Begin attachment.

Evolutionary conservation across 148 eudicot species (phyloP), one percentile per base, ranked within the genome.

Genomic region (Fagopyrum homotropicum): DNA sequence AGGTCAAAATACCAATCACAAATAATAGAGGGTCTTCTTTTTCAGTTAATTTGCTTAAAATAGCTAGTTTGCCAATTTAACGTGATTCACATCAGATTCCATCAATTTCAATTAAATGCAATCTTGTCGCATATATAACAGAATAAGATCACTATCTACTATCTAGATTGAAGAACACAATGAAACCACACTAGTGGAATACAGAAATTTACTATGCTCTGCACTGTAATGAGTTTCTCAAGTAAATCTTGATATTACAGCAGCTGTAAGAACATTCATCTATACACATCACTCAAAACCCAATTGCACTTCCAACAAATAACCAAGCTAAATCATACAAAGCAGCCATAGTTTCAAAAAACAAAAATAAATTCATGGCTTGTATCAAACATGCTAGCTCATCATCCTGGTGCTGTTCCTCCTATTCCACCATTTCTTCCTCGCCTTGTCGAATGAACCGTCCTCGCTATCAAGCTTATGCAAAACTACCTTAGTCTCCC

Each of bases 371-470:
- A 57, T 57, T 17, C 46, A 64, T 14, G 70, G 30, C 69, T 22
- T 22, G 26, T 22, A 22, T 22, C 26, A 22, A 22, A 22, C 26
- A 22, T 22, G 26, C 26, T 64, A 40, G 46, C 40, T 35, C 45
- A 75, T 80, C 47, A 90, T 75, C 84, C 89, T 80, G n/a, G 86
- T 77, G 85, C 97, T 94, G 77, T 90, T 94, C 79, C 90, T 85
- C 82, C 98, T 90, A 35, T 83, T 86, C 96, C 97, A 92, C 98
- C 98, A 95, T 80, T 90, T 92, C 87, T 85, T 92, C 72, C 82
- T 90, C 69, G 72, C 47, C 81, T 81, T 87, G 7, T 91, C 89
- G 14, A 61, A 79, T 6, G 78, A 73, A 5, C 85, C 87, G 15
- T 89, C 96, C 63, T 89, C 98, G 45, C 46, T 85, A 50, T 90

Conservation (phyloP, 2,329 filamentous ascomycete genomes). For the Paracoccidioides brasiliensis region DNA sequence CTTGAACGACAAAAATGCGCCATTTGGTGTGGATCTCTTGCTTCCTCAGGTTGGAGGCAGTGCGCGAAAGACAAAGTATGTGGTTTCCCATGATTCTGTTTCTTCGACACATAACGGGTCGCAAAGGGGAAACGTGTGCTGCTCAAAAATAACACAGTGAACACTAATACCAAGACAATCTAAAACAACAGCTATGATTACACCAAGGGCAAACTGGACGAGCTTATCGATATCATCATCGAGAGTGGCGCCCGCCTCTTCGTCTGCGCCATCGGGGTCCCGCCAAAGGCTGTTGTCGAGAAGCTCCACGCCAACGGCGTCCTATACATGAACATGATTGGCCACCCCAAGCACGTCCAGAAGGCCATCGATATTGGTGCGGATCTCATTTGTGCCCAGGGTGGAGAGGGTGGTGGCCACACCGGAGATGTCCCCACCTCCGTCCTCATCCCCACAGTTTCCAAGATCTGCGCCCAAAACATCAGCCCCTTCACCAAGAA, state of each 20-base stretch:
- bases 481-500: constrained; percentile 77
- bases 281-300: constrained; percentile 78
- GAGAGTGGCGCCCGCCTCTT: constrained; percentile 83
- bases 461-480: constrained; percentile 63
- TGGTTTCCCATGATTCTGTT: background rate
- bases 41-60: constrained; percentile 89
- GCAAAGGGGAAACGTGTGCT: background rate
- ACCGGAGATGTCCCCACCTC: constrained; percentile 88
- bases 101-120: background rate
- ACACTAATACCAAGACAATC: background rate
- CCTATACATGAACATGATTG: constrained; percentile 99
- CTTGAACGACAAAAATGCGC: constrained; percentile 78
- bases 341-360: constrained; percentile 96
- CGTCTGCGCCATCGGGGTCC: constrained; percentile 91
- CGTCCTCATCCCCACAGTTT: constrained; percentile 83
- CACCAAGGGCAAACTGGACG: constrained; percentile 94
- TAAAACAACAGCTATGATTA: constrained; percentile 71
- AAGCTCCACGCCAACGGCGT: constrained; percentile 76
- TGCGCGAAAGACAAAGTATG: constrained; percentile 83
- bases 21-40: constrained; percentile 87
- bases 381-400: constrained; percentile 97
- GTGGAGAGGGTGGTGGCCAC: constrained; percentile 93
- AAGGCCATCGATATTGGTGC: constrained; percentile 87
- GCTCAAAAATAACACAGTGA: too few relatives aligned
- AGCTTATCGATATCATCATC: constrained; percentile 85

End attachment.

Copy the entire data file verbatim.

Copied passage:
Evolutionary conservation across 148 eudicot species (phyloP), one percentile per base, ranked within the genome.

Genomic region (Fagopyrum homotropicum): DNA sequence AGGTCAAAATACCAATCACAAATAATAGAGGGTCTTCTTTTTCAGTTAATTTGCTTAAAATAGCTAGTTTGCCAATTTAACGTGATTCACATCAGATTCCATCAATTTCAATTAAATGCAATCTTGTCGCATATATAACAGAATAAGATCACTATCTACTATCTAGATTGAAGAACACAATGAAACCACACTAGTGGAATACAGAAATTTACTATGCTCTGCACTGTAATGAGTTTCTCAAGTAAATCTTGATATTACAGCAGCTGTAAGAACATTCATCTATACACATCACTCAAAACCCAATTGCACTTCCAACAAATAACCAAGCTAAATCATACAAAGCAGCCATAGTTTCAAAAAACAAAAATAAATTCATGGCTTGTATCAAACATGCTAGCTCATCATCCTGGTGCTGTTCCTCCTATTCCACCATTTCTTCCTCGCCTTGTCGAATGAACCGTCCTCGCTATCAAGCTTATGCAAAACTACCTTAGTCTCCC

Each of bases 371-470:
- A 57, T 57, T 17, C 46, A 64, T 14, G 70, G 30, C 69, T 22
- T 22, G 26, T 22, A 22, T 22, C 26, A 22, A 22, A 22, C 26
- A 22, T 22, G 26, C 26, T 64, A 40, G 46, C 40, T 35, C 45
- A 75, T 80, C 47, A 90, T 75, C 84, C 89, T 80, G n/a, G 86
- T 77, G 85, C 97, T 94, G 77, T 90, T 94, C 79, C 90, T 85
- C 82, C 98, T 90, A 35, T 83, T 86, C 96, C 97, A 92, C 98
- C 98, A 95, T 80, T 90, T 92, C 87, T 85, T 92, C 72, C 82
- T 90, C 69, G 72, C 47, C 81, T 81, T 87, G 7, T 91, C 89
- G 14, A 61, A 79, T 6, G 78, A 73, A 5, C 85, C 87, G 15
- T 89, C 96, C 63, T 89, C 98, G 45, C 46, T 85, A 50, T 90

Conservation (phyloP, 2,329 filamentous ascomycete genomes). For the Paracoccidioides brasiliensis region DNA sequence CTTGAACGACAAAAATGCGCCATTTGGTGTGGATCTCTTGCTTCCTCAGGTTGGAGGCAGTGCGCGAAAGACAAAGTATGTGGTTTCCCATGATTCTGTTTCTTCGACACATAACGGGTCGCAAAGGGGAAACGTGTGCTGCTCAAAAATAACACAGTGAACACTAATACCAAGACAATCTAAAACAACAGCTATGATTACACCAAGGGCAAACTGGACGAGCTTATCGATATCATCATCGAGAGTGGCGCCCGCCTCTTCGTCTGCGCCATCGGGGTCCCGCCAAAGGCTGTTGTCGAGAAGCTCCACGCCAACGGCGTCCTATACATGAACATGATTGGCCACCCCAAGCACGTCCAGAAGGCCATCGATATTGGTGCGGATCTCATTTGTGCCCAGGGTGGAGAGGGTGGTGGCCACACCGGAGATGTCCCCACCTCCGTCCTCATCCCCACAGTTTCCAAGATCTGCGCCCAAAACATCAGCCCCTTCACCAAGAA, state of each 20-base stretch:
- bases 481-500: constrained; percentile 77
- bases 281-300: constrained; percentile 78
- GAGAGTGGCGCCCGCCTCTT: constrained; percentile 83
- bases 461-480: constrained; percentile 63
- TGGTTTCCCATGATTCTGTT: background rate
- bases 41-60: constrained; percentile 89
- GCAAAGGGGAAACGTGTGCT: background rate
- ACCGGAGATGTCCCCACCTC: constrained; percentile 88
- bases 101-120: background rate
- ACACTAATACCAAGACAATC: background rate
- CCTATACATGAACATGATTG: constrained; percentile 99
- CTTGAACGACAAAAATGCGC: constrained; percentile 78
- bases 341-360: constrained; percentile 96
- CGTCTGCGCCATCGGGGTCC: constrained; percentile 91
- CGTCCTCATCCCCACAGTTT: constrained; percentile 83
- CACCAAGGGCAAACTGGACG: constrained; percentile 94
- TAAAACAACAGCTATGATTA: constrained; percentile 71
- AAGCTCCACGCCAACGGCGT: constrained; percentile 76
- TGCGCGAAAGACAAAGTATG: constrained; percentile 83
- bases 21-40: constrained; percentile 87
- bases 381-400: constrained; percentile 97
- GTGGAGAGGGTGGTGGCCAC: constrained; percentile 93
- AAGGCCATCGATATTGGTGC: constrained; percentile 87
- GCTCAAAAATAACACAGTGA: too few relatives aligned
- AGCTTATCGATATCATCATC: constrained; percentile 85